Britain raises terror threat level to critical, meaning another attack may be imminent

MANCHESTER, England — Prime Minister Theresa May says Britain's threat level from terrorism has been raised to critical — meaning an attack may be imminent.

May says Salman Abadi, the suicide bomber who killed 22 people at a concert in Manchester, may have been part of a bigger network.

She said Abadi was born and raised in Britain.

The level previously stood at the second-highest rung of "severe" for several years.

May said critical status means armed soldiers may be deployed instead of police at public events such as sports matches.


Survivors of the suicide bombing that killed 22 people at a Manchester concert hall say security screening ahead of the Ariana Grande show was haphazard.

Nikola Trochtova said she was leaving the venue when she heard the explosion. She told Czech radio that there was almost no security screening ahead of the concert.

It is still unclear how the bomber was able to enter the area undetected. The blast happened right after Grande left the stage and the arena lights went back up.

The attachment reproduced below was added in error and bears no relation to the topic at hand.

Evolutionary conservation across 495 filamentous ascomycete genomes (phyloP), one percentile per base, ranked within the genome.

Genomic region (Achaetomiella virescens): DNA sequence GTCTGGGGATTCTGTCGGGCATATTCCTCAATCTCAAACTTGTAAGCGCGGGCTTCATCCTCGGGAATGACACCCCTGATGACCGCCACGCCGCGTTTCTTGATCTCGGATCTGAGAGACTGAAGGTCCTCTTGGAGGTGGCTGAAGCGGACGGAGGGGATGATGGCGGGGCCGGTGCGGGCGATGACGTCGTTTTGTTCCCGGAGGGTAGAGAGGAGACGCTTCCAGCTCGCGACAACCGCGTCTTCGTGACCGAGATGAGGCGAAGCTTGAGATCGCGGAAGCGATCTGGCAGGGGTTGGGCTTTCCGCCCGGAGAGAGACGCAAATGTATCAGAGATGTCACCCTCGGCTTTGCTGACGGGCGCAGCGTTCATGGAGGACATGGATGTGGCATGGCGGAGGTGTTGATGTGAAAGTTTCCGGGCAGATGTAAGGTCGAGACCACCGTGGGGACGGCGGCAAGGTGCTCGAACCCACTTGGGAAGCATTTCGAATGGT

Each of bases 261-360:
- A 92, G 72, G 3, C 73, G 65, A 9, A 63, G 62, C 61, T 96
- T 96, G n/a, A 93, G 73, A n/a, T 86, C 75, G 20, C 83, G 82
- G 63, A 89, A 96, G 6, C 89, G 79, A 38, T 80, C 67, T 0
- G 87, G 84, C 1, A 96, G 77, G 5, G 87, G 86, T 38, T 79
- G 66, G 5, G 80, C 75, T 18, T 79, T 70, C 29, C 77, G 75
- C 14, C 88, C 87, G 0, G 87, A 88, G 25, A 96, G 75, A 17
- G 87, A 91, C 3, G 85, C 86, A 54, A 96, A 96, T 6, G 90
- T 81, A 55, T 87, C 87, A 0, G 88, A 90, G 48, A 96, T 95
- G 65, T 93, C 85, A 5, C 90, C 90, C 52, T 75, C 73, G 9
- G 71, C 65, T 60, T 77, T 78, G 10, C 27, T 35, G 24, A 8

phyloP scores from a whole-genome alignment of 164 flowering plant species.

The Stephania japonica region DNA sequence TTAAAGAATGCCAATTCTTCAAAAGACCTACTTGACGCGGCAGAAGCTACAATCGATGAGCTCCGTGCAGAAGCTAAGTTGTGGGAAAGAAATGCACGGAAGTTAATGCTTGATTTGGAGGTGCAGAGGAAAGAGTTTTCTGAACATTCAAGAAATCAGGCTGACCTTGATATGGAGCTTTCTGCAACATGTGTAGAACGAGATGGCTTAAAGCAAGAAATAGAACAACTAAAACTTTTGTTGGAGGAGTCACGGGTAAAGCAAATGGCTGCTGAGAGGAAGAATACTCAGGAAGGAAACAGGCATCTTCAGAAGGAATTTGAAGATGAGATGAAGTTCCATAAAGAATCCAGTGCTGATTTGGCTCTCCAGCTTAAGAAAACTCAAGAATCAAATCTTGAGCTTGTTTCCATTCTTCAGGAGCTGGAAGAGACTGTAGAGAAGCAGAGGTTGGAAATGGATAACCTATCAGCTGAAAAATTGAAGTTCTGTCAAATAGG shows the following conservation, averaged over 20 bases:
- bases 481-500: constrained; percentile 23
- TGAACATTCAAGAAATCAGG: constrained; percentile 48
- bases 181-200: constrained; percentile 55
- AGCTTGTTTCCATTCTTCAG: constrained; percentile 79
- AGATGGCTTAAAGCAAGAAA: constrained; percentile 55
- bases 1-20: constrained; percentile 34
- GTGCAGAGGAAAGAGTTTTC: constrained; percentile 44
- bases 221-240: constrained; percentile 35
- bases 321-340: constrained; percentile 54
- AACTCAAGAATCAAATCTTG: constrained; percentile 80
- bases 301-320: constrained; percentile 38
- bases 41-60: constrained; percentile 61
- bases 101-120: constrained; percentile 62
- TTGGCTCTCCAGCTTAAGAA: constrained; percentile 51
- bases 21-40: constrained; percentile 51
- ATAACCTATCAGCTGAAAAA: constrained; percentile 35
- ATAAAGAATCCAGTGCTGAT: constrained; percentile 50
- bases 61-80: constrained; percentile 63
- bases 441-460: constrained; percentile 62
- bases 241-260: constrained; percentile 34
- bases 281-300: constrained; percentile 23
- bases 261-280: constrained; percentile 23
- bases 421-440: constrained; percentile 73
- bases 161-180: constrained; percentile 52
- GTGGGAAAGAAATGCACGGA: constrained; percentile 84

Most of the 130 people killed in the November 2015 attacks on multiple Paris venues were attending a show at the Bataclan concert hall.

Pre-event security protocols vary country by country and according to venues. Security experts say one protective measure that could have been taken was extending the security perimeter around the Manchester arena.

Former U.N. secretary-general Kofi Annan says the world must stand together against "the extremists and terrorists" responsible for the attack in Manchester and similar senseless violence elsewhere.

Annan told The Associated Press on Tuesday that all countries need to work together and share information to deny extremists "their opportunities" and bring those who commit crimes to justice.

Annan now leads the group of former world leaders founded by Nelson Mandela called The Elders.

Speaking on behalf of the group, he said it's "tragic that young people who have gone to listen to music and dance should be cut down so brutally and senselessly."

Annan said: "Terrorists have been around, but they've always lost, and they will lose this time, too. It may take time, but they will lose."